The ball was intended to entertain him by rolling on the floor and making fun noises. Instead, he’s already chewed it apart and made a giant mess of willow sticks on our carpet. Alternatively, the timothy lounger was meant for being chewed, and Walter cautiously puts his front legs in the lounger while taking a few chomps, but is a little tentative about committing to full-on lounging inside the toy. At any rate, I consider a toy to be successful for Walter if he plays with it for three consecutive days. He has some serious toy-related ADD.

Part of me feels like something magical should happen when a bunny reaches his bar mitzvah: he miraculously stops chewing wires, digging our hardwood floor, and going to the bathroom on the couch. But as I type this, I’m watching him hop around the apartment, eyeing the baseboards for an afternoon snack. I just heard him scratching the floors underneath the couch. I guess it takes more than a bar mitzvah to make a perfectly-behaved rabbit.

Happy seven-month birthday, Walter. And, of course, Mazel Tov.

Friday, September 3, 2010


So, how exactly did I become a rabbit owner? The answer is simple: I love having a pet.

I grew up with dogs and have very fond memories of playtime and snuggle time with man’s best friend. I’ve always loved them for the companionship and the easy entertainment they provide, but I live in an apartment and sometimes keep hours that are not fair to a dog’s bladder. So I started exploring other pet options. I’m allergic to cats, fish don’t provide the same type of companionship, and I found birds and rodents to not be quite my style. And then, I stumbled upon the idea of owning a rabbit. Rabbits, I read, are social and interactive. You can litter train them. And on top of that, they are adorable.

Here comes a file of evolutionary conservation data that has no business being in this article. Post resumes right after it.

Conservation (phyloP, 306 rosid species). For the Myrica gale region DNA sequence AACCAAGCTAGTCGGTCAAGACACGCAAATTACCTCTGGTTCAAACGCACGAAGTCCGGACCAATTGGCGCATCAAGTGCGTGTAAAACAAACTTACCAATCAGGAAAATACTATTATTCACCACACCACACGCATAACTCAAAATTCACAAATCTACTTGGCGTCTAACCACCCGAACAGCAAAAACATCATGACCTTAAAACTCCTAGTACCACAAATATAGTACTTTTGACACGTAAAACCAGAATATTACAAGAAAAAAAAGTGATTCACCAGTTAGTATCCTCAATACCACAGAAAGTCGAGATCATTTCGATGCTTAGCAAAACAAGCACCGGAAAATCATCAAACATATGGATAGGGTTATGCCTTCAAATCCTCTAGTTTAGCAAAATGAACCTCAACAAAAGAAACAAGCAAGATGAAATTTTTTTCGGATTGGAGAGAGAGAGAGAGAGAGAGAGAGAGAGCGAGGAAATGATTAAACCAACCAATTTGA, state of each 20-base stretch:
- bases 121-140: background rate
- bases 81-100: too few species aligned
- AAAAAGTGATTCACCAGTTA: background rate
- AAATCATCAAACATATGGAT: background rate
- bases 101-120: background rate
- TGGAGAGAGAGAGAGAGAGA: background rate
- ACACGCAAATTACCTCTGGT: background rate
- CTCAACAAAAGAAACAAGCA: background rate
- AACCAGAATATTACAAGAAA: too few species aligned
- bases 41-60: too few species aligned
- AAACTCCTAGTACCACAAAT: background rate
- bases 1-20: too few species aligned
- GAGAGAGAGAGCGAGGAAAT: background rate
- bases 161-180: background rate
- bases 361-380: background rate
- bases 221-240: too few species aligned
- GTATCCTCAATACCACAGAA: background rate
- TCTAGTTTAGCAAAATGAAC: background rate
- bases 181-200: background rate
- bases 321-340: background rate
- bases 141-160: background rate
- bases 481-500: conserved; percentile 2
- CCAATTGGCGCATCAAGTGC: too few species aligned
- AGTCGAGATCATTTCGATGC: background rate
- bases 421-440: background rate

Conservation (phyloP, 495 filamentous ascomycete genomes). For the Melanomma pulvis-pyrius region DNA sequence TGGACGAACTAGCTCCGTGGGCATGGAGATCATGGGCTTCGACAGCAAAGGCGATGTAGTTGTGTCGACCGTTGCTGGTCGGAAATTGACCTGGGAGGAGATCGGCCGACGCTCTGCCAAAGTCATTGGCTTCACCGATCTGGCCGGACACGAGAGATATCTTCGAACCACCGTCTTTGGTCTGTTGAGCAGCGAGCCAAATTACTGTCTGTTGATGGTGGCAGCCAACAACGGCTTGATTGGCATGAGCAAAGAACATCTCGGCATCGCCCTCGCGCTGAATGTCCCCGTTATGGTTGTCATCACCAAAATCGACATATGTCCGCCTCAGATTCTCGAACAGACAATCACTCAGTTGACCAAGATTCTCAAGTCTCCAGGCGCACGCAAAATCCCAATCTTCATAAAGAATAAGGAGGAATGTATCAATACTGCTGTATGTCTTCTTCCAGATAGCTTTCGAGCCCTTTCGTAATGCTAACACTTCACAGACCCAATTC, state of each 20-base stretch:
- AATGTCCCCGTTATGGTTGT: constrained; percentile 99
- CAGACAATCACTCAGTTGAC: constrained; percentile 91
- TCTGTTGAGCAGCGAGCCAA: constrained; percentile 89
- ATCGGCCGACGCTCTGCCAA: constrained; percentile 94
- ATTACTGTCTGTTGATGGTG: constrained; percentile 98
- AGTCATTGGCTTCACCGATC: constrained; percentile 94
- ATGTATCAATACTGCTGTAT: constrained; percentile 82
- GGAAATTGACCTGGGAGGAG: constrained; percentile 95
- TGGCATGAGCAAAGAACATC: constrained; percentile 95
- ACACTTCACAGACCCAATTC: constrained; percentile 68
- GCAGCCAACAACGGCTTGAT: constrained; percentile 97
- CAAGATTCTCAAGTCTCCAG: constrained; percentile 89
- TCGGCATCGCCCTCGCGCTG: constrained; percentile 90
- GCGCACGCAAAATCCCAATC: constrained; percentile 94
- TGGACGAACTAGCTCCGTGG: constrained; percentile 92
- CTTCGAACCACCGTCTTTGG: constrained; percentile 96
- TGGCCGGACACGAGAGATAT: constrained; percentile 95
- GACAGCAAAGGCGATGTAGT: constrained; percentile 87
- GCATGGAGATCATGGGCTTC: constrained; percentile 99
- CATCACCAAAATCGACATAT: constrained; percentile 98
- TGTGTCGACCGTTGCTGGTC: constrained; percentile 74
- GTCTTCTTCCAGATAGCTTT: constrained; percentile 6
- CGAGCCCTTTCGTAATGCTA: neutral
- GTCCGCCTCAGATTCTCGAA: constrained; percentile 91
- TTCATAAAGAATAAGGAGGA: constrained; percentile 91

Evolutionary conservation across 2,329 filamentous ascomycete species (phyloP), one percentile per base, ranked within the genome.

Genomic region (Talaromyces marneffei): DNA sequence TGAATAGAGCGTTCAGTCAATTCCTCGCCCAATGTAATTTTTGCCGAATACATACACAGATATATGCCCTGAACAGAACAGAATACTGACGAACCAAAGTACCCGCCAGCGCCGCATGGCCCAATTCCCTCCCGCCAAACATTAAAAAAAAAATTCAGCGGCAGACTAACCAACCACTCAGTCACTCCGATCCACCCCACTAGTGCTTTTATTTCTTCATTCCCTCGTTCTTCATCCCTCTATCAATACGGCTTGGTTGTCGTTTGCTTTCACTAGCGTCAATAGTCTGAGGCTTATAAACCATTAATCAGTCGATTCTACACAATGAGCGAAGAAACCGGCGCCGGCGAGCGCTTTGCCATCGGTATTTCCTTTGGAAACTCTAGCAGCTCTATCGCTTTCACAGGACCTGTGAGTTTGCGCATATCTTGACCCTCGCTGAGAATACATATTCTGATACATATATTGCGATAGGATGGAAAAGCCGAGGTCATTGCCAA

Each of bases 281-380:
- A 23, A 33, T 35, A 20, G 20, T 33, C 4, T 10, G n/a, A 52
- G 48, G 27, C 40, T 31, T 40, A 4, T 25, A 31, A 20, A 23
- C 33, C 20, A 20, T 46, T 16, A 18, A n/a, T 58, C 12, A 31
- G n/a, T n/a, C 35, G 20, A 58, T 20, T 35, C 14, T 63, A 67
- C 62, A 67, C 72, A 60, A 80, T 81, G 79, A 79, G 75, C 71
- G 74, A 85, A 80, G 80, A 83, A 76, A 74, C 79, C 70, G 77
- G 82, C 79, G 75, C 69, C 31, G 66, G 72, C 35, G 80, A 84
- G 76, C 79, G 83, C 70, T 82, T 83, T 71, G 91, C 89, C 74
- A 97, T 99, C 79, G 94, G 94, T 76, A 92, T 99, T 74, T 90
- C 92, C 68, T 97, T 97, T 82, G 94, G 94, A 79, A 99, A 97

But, adorable or not, I needed to do my research. So, I read every piece of information I could find, I researched breeds, considered adopting versus buying from a breeder, and made sure I had the space and finances to keep a rabbit happy and healthy. After all that, I decided it would work. And that’s when I found my “wascally wabbit,” Walter – a Holland Lop who will be seven months old in September.

But even as prepared as I felt, rabbit ownership was – and still is – surprising at every turn. That’s why I’ve created this blog. I hope to create a community of rabbit-owners and lovers, find some answers for my own bunny questions, and hopefully provide some entertainment as I try to navigate through the bizarre world of owning a rabbit.

Before I go on, let me explain this blog’s title. “Noozles and bonks” may sound like a nonsense phrase, but for my family, it was a nighttime ritual. I have a sister who is six years younger than me. Growing up, she never settled for a simple kiss goodnight from our mother and father. Instead, she created “noozles and bonks.” Noozles are simple nose rubs, while bonks are great onomatopoeias – it simply means bumping two foreheads together, creating a great “bonk!” sensation. Noozles and bonks always went hand in hand. We never did one without the other, and every night without fail, this is how we would tell my sister goodnight.

I chose this for the name of my blog because each morning, Walter greets me with a delightful noozle to say hello. Every evening, upon my return home from work, I receive another furry noozle. And right before bed, as Walter has finally settled down and found his favorite resting spot, I curl up next to him for our gentler version of bonks – a simple touch from my forehead to his.

Noozles and bonks, bunny style.